“There is no credible doubt that Russia attacked our election infrastructure in 2016,” said Gillibrand“We need a public accounting of how they were able to do it so effectively, and how we can protect our country when Russia or any other nation tries to attack us again. The clock is ticking before our next election, and these questions are urgent. We need to be able to defend ourselves against threats to our elections, our democracy, and our sacred right to vote. I am proud to introduce this bipartisan legislation to create a 9/11-style Commission to defend our democracy and protect ourselves against future attacks on our country.”

“Hostile governments like Russia don’t believe in democracy,” said Graham.  “They have shown an eagerness to meddle in elections in the United States and other democratic nations.  We need to ensure we fully understand the threat they pose and the best practices to protect ourselves from future attacks.  But Russia is not our only worry.  We could face future attacks from North Korea, Iran, China, and others who oppose American foreign policy and reject the values we hold dear.  This issue should be beyond partisan politics as it strikes at the heart of our democracy.  We must take steps to ensure that we protect the integrity of our elections from hostile, outside, and foreign influences.”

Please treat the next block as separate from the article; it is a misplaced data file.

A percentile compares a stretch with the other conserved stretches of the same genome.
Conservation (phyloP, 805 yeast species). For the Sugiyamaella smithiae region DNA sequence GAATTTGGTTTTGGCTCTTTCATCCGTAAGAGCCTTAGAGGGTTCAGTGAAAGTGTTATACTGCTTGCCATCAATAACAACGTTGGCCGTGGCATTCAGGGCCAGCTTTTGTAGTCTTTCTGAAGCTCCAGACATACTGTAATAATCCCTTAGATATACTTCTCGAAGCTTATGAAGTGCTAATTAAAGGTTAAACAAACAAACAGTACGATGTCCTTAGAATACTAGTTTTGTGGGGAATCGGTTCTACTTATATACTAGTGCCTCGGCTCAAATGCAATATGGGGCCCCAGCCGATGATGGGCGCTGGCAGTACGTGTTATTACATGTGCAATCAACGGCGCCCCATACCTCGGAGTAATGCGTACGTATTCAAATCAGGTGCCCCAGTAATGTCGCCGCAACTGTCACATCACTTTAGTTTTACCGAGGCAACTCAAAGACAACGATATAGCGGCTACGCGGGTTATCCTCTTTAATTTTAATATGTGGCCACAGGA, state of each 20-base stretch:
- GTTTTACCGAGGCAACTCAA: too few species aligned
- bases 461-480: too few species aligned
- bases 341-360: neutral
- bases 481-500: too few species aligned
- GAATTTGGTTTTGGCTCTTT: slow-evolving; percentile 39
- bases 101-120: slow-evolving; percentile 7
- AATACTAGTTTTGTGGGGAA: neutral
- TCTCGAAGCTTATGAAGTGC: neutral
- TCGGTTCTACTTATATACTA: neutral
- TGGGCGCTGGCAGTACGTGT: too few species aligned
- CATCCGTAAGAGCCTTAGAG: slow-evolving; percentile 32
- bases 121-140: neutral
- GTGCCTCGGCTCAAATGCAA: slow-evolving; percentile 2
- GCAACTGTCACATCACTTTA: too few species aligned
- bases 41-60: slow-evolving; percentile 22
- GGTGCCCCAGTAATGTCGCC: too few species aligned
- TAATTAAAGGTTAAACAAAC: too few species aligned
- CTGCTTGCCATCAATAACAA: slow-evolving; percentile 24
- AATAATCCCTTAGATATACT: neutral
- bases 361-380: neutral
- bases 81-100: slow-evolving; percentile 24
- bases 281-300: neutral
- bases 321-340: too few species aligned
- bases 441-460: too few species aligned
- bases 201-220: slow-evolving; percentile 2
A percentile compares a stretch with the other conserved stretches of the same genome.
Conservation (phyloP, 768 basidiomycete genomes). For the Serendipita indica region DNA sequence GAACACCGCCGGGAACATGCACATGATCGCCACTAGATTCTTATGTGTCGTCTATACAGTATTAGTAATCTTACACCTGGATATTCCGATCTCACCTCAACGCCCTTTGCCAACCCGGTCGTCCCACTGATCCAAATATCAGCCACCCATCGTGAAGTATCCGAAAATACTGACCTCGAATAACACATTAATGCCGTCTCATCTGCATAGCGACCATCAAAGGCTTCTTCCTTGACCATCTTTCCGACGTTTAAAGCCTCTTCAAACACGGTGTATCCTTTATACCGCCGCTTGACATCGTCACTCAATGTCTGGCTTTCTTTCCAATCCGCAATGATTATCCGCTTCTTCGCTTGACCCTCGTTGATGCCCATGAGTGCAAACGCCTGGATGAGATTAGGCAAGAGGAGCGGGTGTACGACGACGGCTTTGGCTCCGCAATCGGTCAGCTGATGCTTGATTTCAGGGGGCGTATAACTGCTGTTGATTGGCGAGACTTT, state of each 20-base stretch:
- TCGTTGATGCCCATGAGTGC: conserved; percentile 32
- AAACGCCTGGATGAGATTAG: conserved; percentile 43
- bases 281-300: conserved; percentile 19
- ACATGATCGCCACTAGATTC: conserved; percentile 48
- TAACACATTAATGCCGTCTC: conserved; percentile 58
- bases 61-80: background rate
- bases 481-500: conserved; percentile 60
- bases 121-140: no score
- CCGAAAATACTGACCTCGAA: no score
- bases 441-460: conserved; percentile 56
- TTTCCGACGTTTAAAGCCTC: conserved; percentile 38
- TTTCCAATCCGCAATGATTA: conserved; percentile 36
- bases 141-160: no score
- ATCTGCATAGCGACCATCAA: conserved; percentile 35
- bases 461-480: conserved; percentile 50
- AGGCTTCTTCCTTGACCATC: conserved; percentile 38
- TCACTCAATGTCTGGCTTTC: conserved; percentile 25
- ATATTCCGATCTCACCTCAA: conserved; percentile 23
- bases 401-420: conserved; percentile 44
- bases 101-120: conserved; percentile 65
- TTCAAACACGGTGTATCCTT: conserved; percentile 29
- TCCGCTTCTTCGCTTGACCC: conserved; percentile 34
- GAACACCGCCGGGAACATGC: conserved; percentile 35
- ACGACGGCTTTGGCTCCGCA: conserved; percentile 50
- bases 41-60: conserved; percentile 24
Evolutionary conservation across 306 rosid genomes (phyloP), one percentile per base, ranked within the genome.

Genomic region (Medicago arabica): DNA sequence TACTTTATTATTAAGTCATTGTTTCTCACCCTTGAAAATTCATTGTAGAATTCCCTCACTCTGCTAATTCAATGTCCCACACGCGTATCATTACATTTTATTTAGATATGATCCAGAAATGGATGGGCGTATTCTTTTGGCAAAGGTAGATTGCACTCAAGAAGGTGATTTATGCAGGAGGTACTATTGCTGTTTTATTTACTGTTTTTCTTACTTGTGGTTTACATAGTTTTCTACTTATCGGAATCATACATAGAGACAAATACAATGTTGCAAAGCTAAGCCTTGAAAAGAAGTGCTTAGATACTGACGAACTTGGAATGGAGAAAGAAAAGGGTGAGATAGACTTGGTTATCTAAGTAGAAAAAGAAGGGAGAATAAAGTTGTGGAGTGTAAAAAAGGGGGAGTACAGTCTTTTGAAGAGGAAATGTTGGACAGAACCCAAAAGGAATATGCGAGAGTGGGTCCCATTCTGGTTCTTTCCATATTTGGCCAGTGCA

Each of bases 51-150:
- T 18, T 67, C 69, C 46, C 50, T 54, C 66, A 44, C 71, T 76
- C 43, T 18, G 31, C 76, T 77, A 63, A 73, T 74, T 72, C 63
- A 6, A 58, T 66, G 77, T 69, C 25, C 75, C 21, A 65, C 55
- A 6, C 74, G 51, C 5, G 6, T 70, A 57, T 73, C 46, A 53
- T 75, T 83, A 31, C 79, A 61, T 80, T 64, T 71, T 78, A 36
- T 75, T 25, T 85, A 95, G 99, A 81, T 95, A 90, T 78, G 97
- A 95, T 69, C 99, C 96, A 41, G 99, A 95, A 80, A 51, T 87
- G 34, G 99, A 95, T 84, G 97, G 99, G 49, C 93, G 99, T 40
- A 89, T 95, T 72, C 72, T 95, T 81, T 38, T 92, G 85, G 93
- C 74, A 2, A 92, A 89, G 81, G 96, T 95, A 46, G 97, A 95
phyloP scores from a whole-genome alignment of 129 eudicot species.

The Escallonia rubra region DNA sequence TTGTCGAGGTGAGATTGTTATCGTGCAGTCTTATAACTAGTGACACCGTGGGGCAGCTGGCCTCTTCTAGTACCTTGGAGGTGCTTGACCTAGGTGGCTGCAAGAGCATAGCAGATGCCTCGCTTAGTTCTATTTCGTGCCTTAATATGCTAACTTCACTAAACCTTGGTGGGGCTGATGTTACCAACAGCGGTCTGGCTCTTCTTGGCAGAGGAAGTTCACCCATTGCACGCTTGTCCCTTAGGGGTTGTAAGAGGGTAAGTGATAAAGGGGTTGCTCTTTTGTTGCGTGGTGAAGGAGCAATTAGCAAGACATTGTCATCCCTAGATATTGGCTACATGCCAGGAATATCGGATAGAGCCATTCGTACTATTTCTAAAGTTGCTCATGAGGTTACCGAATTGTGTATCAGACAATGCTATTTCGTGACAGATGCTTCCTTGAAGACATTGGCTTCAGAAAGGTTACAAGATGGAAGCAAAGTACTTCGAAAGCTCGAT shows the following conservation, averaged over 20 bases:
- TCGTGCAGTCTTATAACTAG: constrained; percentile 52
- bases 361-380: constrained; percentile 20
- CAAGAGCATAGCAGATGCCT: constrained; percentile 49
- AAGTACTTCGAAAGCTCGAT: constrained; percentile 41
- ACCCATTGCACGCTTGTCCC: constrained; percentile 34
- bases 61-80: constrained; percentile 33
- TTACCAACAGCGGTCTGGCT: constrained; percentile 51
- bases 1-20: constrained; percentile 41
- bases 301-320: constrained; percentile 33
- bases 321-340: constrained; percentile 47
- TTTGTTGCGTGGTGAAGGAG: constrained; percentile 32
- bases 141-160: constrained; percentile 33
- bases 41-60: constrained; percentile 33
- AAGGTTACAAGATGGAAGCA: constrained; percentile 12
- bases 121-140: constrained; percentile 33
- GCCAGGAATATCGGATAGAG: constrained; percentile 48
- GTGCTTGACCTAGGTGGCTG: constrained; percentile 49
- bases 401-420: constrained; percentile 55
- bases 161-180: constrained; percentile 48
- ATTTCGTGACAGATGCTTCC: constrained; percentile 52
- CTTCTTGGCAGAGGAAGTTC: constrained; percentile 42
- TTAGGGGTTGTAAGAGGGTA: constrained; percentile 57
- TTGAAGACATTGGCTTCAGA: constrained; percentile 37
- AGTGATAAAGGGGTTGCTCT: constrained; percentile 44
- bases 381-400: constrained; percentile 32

Members of the Commission would be selected by state election authorities and congressional leadership so that a comprehensive group of experts would be able to make recommendations to lawmakers on how to address the concerning vulnerabilities of our election systems.

The Commission would do the following:

  • Identify action steps or prevention measures which address cybersecurity vulnerabilities related to the 2016 election in the United States;
  • Document and describe any harm or attempted harm with respect to election systems in the United States in 2016;